Helping clients build a better 401(k)

The U.S. retirement savings plan is broken, and while recent attempts to expand 401(k) savings has drawn mixed reviews, a consensus may be building around the need to unfurl a bigger financial safety net.

Several statewide attempts to close the nation’s retirement savings gap may cross borders and serve as a precursor to a nationwide solution. Although only 10 states and one city have acted in the past two years, industry insiders say others could follow and a federal requirement is even possible.

As many as 20 other states already have contemplated this approach, says Chad Parks, CEO and founder of Ubiquity Retirement + Savings. He attributes much of that curiosity to the midterm election cycle, noting that it predictably falls along partisan lines with Democrats showing interest and Republicans opposing the idea.

A mandate represents “the only way that we’re going to get a significant ratchet up in coverage” after years of failing to reach a much larger percentage of the workforce, according to Ted Benna, long known as the “father of the 401(k) plan.”

While not a fan of government intervention, he believes there are instances where it’s warranted to avert financial disaster. As such, Benna supports state or federal requirements that employers “at least offer a payroll deduction program.”

Without federal action, he believes more states will pass mandates if favorable results are achieved by those that already have done so and wouldn’t be surprised if 10 or more follow suit in the next two years. Benna doubts anything will happen at the federal level prior to the next election and will probably depend on who is president.

“The ideal solution,” Parks says, “would be that this becomes a federal mandate because we’re going to get 50 different flavors of nuanced mandated retirement savings, and that’s just going to make it harder to administer efficiently so that it’s fair to the employees.” But this scenario would hinge on Democrats winning back both the Senate and White House, he adds.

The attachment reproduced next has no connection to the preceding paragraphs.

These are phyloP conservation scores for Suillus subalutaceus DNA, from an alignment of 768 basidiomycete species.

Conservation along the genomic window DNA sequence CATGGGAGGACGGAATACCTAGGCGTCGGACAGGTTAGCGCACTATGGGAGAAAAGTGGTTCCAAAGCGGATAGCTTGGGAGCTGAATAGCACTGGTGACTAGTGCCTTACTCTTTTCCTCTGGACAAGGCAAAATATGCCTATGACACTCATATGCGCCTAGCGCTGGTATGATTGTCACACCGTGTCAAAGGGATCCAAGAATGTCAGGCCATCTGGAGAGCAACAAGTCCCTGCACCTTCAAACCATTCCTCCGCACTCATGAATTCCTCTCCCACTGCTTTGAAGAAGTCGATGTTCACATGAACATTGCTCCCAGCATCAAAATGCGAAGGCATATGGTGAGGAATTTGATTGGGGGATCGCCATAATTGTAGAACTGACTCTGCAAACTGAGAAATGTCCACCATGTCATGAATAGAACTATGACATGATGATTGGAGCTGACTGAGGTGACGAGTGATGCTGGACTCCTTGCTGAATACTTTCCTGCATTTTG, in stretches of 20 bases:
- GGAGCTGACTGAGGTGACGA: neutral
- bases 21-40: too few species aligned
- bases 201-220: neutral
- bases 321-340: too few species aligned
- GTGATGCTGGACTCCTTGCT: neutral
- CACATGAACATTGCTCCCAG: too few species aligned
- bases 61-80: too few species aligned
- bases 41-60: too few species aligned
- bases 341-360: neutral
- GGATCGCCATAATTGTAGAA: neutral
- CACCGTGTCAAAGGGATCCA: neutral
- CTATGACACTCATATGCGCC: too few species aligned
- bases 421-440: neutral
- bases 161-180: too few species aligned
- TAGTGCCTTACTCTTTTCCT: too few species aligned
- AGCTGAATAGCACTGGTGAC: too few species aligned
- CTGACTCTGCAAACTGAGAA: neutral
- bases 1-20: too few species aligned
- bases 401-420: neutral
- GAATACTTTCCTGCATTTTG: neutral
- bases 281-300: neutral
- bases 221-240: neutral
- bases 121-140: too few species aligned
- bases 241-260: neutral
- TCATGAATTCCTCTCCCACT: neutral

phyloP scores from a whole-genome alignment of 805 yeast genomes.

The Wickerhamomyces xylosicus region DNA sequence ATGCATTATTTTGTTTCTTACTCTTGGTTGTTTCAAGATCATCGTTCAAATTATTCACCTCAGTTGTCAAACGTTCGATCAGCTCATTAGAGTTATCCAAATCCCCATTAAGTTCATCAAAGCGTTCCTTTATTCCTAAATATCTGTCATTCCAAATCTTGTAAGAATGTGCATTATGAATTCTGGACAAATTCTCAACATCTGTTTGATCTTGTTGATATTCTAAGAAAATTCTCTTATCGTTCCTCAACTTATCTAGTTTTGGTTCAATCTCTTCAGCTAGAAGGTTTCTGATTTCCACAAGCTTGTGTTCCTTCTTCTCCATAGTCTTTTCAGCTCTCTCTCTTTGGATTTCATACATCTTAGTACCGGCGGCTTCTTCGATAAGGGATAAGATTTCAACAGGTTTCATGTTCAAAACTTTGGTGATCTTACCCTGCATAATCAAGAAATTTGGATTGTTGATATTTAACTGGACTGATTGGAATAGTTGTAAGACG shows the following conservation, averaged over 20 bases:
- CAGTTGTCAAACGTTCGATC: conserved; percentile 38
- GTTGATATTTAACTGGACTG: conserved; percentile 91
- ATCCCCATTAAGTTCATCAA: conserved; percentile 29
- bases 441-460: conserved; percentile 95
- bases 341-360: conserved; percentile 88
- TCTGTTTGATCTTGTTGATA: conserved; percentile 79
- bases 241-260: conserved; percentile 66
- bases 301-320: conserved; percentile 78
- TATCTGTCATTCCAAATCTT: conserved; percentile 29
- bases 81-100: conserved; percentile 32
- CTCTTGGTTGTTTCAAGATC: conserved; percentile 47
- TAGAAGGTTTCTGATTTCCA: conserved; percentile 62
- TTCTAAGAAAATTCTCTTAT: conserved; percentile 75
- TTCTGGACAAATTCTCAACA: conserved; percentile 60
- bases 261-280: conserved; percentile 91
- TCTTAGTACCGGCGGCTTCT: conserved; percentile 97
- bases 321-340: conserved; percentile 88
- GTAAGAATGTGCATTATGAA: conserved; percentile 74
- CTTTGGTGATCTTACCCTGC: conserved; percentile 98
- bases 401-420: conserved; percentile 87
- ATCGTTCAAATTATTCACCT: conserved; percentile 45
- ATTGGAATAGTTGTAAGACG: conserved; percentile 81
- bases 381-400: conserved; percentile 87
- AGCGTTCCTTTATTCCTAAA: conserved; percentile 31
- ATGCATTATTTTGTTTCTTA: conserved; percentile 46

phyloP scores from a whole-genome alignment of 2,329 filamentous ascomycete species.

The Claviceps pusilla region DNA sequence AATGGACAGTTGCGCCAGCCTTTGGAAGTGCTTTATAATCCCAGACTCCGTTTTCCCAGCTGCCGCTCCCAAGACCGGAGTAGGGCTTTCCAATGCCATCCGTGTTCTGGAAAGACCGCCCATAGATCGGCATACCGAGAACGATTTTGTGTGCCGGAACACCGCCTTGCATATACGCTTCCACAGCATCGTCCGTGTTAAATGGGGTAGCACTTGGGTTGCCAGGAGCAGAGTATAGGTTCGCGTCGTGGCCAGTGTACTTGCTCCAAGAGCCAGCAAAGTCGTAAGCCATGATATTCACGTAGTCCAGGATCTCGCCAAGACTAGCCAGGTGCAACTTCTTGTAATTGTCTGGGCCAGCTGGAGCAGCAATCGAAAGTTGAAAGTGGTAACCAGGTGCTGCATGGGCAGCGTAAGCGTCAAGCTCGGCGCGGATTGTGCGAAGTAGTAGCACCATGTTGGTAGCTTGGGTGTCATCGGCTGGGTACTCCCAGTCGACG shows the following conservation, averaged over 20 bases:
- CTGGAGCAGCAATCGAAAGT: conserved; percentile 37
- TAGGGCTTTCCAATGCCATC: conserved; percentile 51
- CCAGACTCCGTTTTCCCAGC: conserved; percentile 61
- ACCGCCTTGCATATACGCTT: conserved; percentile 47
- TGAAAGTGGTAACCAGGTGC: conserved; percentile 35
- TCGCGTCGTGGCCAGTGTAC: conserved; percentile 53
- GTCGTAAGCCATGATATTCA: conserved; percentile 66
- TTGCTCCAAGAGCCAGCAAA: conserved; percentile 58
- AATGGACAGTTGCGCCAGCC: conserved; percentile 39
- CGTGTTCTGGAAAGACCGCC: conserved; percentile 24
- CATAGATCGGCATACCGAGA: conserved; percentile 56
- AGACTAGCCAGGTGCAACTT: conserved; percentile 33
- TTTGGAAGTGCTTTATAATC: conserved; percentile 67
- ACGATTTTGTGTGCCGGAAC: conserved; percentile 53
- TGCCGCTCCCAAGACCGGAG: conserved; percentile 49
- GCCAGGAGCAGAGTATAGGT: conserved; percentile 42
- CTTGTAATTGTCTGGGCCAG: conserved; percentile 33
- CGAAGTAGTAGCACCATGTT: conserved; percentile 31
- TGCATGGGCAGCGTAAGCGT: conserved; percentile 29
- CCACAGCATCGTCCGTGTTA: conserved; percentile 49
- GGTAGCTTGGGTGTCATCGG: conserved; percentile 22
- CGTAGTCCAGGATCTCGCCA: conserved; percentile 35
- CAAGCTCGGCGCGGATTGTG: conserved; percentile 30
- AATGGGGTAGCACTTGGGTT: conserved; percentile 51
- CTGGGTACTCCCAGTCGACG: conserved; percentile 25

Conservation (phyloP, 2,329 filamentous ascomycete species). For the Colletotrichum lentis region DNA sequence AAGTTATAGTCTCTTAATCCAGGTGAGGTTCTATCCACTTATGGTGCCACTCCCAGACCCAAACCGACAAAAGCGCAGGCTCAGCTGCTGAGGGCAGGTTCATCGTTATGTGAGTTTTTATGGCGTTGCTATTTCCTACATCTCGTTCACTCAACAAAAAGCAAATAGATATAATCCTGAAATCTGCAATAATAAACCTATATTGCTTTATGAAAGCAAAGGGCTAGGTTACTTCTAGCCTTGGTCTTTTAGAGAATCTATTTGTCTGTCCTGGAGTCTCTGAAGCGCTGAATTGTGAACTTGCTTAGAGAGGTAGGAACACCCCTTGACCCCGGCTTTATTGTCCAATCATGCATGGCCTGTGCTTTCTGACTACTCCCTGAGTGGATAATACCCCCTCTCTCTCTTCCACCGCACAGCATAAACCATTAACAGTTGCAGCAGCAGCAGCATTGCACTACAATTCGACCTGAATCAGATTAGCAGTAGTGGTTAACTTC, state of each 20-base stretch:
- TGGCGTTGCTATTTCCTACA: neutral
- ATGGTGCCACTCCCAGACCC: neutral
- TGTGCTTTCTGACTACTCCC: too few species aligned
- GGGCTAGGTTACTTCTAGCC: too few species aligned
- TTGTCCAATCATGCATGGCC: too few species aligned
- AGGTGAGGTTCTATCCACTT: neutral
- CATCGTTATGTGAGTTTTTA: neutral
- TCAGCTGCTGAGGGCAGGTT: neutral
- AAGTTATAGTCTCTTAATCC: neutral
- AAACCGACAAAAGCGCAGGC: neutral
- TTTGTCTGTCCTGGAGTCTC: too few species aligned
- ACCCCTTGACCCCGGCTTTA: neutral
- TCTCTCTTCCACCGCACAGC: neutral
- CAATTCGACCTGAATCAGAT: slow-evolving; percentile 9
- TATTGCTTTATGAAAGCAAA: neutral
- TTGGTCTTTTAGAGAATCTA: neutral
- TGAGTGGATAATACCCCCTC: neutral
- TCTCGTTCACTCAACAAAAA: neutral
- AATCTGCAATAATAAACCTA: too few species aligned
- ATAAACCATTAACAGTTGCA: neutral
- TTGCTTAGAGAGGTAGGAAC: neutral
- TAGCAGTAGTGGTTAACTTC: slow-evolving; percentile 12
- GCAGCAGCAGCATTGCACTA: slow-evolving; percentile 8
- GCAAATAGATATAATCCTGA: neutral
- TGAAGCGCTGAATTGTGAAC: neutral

Oregon takes the lead

Almost half of the U.S. workforce doesn’t have access to an employer-provided retirement savings plan, Parks says, explaining the phenomenon is largely confined to businesses with 100 or fewer employees. Most advisers in the 401(k) space who charge a percentage of assets ignore small businesses because their plan balances don’t generate enough revenue.

About a decade ago, he says state legislatures began questioning the retirement readiness of residents, which laid the groundwork for state-mandated retirement plans in California, Connecticut, Illinois, Maryland, Massachusetts, New Jersey, New York, Oregon, Vermont and Washington state, as well as Seattle. New York City has also proposed a voluntary payroll deduction IRA. All generally require a 3% employee auto-deposit into a retirement savings account unless the employee chooses to opt out.

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Parks is encouraged by some “better-than-expected results coming out of Oregon,” which in July 2017 became the first state to auto enroll its residents in a retirement savings plan. But all eyes are on California, long known for pioneering initiatives that spread to other states. The Golden State will require more than 400,000 businesses to auto-enroll nearly 6 million new savers during the next four years. The bluest of all states expects about 70% of plan participants to stay the course, according to Parks. He says the mandate, which took effect this year, eventually will trickle down market to five-employee companies.

Where it went wrong, he believes, is with a pricing model that can charge plan participants up to 100 basis points. This means that Ascensus, which was chosen to manage the program, will have to wait years for plan assets to reach a meaningful level. But he says it also can be seen in some circles as egregious for participants at a time when the industry is under fire for high fees and a lack of transparent pricing.

His prescribed fix: a hybrid of modest, fixed-dollar costs to the company and flat monthly fee to participants so that those charges don’t rise as assets under management balloon. Any asset-based fee, he believes, should be assessed only in the first five years with a commitment to reducing that amount over the ensuing five years.